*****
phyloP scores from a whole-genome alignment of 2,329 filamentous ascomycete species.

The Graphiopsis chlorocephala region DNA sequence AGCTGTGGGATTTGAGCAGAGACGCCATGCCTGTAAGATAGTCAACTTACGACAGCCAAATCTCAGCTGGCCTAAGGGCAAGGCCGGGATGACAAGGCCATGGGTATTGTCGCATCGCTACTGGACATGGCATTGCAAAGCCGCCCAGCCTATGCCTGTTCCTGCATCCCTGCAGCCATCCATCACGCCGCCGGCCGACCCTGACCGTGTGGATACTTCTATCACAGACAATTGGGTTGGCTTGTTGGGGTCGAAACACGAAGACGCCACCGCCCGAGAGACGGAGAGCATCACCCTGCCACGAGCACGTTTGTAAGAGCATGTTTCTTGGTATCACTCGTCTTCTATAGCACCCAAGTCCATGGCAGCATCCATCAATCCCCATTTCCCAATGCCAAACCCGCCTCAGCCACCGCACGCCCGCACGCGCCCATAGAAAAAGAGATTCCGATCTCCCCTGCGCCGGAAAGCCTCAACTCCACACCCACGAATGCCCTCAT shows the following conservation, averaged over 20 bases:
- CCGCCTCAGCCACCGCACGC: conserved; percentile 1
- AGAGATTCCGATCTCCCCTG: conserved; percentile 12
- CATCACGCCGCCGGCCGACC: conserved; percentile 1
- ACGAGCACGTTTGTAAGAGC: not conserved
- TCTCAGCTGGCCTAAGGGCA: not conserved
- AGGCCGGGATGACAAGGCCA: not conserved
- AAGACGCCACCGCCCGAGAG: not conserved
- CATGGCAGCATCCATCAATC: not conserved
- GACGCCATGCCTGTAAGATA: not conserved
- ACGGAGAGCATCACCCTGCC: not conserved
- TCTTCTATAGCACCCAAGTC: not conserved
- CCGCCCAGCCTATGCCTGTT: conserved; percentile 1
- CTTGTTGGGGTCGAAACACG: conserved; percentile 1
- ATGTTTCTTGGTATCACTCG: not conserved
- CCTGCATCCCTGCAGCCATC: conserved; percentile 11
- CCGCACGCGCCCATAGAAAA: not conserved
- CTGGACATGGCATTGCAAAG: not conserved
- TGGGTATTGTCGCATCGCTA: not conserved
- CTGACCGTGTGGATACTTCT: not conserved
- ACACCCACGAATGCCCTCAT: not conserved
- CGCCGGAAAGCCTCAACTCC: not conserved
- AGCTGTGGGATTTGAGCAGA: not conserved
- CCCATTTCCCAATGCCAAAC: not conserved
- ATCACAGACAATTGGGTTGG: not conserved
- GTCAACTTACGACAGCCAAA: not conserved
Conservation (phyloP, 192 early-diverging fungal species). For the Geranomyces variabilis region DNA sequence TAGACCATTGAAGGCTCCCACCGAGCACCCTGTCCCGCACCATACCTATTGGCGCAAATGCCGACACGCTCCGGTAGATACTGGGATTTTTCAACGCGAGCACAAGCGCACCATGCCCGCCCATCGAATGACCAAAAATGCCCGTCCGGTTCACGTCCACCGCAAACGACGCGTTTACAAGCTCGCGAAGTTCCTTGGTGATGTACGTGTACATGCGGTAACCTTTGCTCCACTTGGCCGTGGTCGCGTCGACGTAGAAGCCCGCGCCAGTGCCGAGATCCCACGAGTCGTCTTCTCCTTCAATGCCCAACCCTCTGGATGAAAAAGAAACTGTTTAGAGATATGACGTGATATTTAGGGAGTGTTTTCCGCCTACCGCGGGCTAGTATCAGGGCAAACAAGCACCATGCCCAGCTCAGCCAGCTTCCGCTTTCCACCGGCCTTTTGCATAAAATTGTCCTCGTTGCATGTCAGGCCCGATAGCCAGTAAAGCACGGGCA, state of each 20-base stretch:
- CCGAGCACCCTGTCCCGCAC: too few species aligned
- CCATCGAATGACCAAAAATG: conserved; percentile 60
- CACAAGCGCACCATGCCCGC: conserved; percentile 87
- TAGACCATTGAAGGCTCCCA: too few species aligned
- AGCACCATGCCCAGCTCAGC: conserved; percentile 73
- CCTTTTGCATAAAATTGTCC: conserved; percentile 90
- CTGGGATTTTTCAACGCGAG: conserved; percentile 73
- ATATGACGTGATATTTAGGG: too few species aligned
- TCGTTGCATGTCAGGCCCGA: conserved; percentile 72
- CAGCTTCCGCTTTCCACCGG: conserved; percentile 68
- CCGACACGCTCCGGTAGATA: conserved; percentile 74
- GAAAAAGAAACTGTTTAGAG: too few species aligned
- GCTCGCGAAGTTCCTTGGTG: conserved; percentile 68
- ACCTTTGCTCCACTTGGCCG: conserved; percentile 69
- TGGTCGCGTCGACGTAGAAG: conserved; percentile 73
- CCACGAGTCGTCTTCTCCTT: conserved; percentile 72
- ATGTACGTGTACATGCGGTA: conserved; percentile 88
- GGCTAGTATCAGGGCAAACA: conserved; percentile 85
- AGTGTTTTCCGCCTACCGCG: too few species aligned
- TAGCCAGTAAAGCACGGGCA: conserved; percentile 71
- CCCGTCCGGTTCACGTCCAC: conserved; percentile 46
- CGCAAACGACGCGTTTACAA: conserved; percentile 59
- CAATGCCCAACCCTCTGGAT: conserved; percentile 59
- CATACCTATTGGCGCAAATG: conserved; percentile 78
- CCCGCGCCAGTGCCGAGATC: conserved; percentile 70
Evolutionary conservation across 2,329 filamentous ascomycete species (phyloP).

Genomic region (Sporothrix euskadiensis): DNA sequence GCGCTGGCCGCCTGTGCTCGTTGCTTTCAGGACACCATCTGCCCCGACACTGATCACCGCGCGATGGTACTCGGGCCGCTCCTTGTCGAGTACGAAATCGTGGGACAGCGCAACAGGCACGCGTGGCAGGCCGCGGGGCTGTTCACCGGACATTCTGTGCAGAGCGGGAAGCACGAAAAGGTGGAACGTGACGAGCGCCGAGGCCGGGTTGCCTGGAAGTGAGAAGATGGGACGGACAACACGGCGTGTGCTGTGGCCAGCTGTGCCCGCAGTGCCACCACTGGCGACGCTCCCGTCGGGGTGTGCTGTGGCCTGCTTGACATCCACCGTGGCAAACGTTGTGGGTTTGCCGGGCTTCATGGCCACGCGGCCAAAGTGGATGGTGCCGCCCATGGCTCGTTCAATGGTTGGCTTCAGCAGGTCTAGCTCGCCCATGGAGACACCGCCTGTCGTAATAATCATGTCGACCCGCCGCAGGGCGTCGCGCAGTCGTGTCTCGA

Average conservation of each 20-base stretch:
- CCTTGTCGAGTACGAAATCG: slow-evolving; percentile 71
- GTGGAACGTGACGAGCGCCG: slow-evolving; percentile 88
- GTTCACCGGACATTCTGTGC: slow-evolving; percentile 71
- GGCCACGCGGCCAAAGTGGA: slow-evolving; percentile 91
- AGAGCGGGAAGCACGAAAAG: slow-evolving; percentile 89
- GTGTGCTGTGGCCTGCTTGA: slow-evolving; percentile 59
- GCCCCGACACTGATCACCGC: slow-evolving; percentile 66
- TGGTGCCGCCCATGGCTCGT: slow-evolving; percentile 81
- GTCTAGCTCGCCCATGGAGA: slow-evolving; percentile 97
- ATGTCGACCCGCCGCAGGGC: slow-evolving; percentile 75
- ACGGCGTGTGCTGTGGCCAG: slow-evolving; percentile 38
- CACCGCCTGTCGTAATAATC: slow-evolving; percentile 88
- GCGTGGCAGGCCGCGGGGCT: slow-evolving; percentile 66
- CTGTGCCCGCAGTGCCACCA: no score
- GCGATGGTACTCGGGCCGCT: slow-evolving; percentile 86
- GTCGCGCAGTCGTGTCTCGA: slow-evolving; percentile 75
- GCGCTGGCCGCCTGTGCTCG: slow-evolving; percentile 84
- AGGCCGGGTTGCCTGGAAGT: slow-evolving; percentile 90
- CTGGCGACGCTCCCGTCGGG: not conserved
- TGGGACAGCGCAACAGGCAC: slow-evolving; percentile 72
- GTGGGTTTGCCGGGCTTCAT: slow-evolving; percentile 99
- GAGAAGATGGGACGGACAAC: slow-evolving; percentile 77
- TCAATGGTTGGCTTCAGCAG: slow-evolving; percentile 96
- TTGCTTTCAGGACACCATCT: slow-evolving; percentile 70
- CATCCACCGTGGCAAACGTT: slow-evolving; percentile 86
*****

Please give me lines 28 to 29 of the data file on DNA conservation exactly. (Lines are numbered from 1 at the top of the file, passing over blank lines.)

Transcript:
Conservation (phyloP, 192 early-diverging fungal species). For the Geranomyces variabilis region DNA sequence TAGACCATTGAAGGCTCCCACCGAGCACCCTGTCCCGCACCATACCTATTGGCGCAAATGCCGACACGCTCCGGTAGATACTGGGATTTTTCAACGCGAGCACAAGCGCACCATGCCCGCCCATCGAATGACCAAAAATGCCCGTCCGGTTCACGTCCACCGCAAACGACGCGTTTACAAGCTCGCGAAGTTCCTTGGTGATGTACGTGTACATGCGGTAACCTTTGCTCCACTTGGCCGTGGTCGCGTCGACGTAGAAGCCCGCGCCAGTGCCGAGATCCCACGAGTCGTCTTCTCCTTCAATGCCCAACCCTCTGGATGAAAAAGAAACTGTTTAGAGATATGACGTGATATTTAGGGAGTGTTTTCCGCCTACCGCGGGCTAGTATCAGGGCAAACAAGCACCATGCCCAGCTCAGCCAGCTTCCGCTTTCCACCGGCCTTTTGCATAAAATTGTCCTCGTTGCATGTCAGGCCCGATAGCCAGTAAAGCACGGGCA, state of each 20-base stretch:
- CCGAGCACCCTGTCCCGCAC: too few species aligned